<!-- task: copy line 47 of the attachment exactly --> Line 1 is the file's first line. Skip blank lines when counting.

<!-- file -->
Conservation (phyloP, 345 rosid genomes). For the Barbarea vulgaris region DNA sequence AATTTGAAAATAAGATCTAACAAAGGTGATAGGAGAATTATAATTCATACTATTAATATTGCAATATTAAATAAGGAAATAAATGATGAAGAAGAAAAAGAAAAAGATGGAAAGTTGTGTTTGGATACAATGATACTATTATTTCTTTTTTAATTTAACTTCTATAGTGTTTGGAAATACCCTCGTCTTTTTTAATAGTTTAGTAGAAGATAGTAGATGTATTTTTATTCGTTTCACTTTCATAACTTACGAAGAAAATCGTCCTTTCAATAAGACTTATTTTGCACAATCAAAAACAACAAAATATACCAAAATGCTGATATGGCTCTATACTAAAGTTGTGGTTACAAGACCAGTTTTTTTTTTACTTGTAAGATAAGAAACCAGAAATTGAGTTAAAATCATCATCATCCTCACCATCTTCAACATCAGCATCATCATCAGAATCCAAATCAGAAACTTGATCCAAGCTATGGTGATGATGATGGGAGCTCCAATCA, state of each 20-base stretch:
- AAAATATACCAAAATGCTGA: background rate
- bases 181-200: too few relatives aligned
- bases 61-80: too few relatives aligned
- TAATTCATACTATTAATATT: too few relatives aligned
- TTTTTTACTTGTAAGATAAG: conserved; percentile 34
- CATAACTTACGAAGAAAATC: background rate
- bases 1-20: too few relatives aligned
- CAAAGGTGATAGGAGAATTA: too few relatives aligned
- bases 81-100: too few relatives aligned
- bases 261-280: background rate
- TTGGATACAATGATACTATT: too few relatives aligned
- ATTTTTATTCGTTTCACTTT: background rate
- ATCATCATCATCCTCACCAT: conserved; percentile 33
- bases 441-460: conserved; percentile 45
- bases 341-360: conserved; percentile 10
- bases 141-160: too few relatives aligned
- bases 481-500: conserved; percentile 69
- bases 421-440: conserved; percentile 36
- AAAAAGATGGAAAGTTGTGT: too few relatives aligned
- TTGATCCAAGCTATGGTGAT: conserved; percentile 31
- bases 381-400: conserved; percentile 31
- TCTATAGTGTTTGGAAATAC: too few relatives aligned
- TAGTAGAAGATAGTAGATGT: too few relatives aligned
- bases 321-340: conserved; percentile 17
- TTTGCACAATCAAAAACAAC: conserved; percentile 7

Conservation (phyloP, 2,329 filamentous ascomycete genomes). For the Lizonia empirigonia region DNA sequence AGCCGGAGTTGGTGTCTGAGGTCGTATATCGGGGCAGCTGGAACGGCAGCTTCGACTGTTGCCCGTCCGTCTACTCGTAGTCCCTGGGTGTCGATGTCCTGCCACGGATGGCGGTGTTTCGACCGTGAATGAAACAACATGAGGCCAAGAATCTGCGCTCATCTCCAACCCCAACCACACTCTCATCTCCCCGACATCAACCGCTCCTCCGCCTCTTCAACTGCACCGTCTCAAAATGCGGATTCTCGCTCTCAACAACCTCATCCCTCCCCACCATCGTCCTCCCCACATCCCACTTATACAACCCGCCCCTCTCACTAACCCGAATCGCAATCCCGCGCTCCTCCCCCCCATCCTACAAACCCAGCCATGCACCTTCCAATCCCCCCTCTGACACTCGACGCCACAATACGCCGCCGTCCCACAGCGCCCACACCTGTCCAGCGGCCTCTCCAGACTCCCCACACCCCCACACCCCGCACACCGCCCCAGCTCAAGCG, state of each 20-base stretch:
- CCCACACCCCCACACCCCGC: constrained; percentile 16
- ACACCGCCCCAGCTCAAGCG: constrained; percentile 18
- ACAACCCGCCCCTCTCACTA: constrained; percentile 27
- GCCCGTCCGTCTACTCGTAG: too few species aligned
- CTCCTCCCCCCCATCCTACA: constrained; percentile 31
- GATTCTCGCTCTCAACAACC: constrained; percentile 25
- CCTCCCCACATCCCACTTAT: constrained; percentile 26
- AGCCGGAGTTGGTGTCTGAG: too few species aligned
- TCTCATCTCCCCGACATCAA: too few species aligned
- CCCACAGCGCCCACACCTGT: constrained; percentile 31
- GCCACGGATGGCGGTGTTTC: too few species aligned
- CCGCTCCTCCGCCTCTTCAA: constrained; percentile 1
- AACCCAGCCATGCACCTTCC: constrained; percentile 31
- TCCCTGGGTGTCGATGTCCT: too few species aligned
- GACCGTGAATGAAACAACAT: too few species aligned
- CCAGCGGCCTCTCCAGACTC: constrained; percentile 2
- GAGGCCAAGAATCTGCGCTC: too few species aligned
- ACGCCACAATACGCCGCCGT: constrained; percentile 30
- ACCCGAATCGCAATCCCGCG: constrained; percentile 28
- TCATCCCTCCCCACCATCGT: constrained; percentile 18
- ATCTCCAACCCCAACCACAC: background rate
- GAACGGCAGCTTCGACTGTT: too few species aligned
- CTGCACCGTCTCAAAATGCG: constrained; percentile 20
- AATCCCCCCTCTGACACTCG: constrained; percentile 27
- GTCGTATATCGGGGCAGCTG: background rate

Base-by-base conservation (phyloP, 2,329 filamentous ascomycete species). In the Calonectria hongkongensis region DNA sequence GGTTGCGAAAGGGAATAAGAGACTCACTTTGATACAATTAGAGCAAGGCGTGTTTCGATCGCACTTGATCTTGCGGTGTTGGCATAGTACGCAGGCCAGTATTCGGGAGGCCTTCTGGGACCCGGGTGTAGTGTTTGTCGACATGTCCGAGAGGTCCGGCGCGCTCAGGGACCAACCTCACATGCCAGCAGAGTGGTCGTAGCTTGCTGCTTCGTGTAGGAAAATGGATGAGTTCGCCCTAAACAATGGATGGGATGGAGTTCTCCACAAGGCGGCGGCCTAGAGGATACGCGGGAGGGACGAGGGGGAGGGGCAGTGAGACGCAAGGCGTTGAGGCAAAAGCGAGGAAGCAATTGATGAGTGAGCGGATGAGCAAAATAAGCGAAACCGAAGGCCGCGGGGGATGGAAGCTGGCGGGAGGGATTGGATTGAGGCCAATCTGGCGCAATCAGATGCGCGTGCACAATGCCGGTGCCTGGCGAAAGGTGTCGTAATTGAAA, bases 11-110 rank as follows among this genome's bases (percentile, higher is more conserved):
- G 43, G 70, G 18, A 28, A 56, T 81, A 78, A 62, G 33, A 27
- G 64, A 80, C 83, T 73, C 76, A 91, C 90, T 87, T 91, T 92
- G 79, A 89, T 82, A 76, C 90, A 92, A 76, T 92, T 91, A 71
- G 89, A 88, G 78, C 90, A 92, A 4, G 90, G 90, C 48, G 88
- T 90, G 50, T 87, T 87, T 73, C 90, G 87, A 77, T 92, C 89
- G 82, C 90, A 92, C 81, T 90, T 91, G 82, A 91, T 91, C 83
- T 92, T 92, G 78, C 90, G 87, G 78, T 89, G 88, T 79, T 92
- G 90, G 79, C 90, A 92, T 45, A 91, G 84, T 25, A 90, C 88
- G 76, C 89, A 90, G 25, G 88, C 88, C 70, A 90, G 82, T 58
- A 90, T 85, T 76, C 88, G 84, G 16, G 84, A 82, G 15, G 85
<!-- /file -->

- TCATCCCTCCCCACCATCGT: constrained; percentile 18